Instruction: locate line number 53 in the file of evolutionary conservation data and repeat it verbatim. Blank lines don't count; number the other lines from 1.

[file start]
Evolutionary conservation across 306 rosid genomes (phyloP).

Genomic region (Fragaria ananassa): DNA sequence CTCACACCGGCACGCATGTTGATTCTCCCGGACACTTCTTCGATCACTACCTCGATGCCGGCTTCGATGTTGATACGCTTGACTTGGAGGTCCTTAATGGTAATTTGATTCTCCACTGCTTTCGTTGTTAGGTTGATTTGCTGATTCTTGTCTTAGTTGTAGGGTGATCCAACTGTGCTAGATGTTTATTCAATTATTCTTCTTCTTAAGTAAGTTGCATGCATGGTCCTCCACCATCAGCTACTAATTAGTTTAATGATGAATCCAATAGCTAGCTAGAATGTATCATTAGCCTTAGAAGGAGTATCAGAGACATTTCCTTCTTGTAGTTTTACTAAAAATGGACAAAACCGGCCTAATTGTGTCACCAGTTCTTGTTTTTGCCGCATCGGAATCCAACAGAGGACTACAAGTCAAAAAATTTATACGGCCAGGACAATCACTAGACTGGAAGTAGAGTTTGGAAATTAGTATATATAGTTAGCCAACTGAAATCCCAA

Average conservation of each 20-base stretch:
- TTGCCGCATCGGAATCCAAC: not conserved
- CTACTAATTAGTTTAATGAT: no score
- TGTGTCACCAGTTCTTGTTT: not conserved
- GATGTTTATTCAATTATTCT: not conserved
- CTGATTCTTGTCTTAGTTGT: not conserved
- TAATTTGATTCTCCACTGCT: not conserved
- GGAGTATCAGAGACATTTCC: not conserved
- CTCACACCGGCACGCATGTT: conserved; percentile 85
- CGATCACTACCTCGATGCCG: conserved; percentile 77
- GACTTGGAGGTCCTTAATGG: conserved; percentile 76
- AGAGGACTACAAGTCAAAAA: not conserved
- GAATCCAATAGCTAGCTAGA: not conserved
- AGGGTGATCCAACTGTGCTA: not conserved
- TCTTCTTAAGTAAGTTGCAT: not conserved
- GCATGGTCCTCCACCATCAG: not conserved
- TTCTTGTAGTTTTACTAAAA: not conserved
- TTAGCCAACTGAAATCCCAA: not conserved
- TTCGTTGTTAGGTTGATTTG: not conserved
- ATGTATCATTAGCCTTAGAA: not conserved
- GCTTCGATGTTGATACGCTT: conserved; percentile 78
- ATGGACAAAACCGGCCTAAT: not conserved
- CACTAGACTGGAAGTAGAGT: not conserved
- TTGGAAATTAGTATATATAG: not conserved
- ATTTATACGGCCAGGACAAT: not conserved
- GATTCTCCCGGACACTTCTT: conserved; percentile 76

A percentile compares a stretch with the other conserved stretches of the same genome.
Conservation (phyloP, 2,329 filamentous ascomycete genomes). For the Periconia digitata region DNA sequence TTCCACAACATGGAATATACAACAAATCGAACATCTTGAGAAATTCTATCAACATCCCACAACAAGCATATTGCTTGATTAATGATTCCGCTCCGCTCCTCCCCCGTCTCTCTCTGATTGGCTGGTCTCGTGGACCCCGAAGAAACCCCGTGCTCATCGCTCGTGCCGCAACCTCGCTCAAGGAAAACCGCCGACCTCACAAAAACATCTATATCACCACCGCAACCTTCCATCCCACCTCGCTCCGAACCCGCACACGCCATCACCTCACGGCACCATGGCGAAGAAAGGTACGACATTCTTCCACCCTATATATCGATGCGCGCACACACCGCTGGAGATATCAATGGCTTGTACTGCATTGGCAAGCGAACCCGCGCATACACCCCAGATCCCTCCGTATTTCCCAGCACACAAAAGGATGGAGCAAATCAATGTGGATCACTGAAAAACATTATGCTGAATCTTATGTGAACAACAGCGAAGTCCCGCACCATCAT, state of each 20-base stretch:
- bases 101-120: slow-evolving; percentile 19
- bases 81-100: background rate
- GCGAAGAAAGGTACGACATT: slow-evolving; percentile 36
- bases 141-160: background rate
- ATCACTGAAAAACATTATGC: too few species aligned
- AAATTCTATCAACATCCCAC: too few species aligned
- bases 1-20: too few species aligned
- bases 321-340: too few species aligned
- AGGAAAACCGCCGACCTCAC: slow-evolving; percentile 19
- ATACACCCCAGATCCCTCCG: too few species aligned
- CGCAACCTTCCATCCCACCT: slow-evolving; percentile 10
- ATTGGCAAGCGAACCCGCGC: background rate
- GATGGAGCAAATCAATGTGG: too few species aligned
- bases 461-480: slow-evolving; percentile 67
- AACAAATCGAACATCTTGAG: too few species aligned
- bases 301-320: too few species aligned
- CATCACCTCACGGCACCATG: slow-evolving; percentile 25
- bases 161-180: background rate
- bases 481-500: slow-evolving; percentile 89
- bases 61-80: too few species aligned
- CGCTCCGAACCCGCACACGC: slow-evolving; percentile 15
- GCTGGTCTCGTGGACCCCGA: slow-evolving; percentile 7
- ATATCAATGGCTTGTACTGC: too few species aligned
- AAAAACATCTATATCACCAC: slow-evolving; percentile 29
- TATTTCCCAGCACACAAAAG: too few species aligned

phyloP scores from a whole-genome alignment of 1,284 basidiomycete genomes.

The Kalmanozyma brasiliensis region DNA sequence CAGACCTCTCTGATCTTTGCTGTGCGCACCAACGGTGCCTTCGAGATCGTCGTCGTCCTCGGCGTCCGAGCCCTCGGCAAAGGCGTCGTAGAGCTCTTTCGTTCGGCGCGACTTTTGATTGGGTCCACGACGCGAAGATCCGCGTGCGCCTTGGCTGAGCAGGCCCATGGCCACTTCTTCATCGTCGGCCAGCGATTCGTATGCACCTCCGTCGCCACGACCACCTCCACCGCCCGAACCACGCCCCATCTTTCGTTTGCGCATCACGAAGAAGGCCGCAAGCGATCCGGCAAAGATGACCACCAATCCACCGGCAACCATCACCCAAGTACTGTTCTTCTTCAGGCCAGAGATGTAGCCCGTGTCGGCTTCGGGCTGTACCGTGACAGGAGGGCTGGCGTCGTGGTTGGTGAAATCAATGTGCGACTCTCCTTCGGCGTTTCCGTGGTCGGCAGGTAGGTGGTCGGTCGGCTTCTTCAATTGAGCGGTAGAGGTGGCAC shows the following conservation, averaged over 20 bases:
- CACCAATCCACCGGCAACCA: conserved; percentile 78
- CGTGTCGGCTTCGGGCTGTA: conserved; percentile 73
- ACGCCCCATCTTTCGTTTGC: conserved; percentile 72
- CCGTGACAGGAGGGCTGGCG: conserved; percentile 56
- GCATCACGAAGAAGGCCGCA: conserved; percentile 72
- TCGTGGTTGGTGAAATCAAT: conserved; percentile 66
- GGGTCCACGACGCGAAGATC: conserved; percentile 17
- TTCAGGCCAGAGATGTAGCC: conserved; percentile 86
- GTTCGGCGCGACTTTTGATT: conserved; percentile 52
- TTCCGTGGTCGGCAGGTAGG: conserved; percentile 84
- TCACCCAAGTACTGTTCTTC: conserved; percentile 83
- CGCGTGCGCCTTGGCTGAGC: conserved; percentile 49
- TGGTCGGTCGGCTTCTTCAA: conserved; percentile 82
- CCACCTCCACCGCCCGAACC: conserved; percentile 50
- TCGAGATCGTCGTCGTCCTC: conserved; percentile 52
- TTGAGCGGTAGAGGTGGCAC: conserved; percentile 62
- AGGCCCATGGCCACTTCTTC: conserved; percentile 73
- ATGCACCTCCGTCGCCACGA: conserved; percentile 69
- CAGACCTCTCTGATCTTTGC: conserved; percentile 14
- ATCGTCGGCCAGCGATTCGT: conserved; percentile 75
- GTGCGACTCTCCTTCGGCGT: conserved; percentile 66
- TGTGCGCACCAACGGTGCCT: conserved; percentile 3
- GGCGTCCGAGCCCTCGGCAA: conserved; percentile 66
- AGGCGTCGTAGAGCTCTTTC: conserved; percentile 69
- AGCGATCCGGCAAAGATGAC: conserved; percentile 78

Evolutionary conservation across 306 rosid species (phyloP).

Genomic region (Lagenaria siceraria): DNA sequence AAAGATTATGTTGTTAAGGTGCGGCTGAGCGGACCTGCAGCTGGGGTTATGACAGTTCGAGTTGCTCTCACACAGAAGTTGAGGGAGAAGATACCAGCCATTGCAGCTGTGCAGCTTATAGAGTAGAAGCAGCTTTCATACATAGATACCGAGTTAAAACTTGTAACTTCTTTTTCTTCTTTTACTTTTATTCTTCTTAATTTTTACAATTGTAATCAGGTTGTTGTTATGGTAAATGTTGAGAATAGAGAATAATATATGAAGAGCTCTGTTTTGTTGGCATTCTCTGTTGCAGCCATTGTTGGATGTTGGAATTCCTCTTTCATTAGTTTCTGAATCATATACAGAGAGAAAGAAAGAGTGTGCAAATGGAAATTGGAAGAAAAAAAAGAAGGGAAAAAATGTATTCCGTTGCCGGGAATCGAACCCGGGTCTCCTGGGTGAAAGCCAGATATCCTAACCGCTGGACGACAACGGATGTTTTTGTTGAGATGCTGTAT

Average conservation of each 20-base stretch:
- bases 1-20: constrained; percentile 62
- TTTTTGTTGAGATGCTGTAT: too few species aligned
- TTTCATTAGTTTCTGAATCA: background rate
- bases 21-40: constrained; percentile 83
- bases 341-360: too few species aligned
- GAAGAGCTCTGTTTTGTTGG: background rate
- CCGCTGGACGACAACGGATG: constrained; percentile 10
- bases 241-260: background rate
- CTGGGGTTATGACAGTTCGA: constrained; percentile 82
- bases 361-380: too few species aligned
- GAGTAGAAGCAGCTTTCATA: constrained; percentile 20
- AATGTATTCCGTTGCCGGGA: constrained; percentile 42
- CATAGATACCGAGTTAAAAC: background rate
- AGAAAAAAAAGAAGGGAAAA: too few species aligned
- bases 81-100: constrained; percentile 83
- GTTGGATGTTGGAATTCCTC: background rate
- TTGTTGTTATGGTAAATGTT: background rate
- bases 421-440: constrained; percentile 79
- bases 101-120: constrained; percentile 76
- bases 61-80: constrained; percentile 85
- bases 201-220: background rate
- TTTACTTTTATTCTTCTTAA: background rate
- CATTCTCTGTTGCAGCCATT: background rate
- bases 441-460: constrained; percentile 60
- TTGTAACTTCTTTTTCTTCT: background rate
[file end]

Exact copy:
- ATATCAATGGCTTGTACTGC: too few species aligned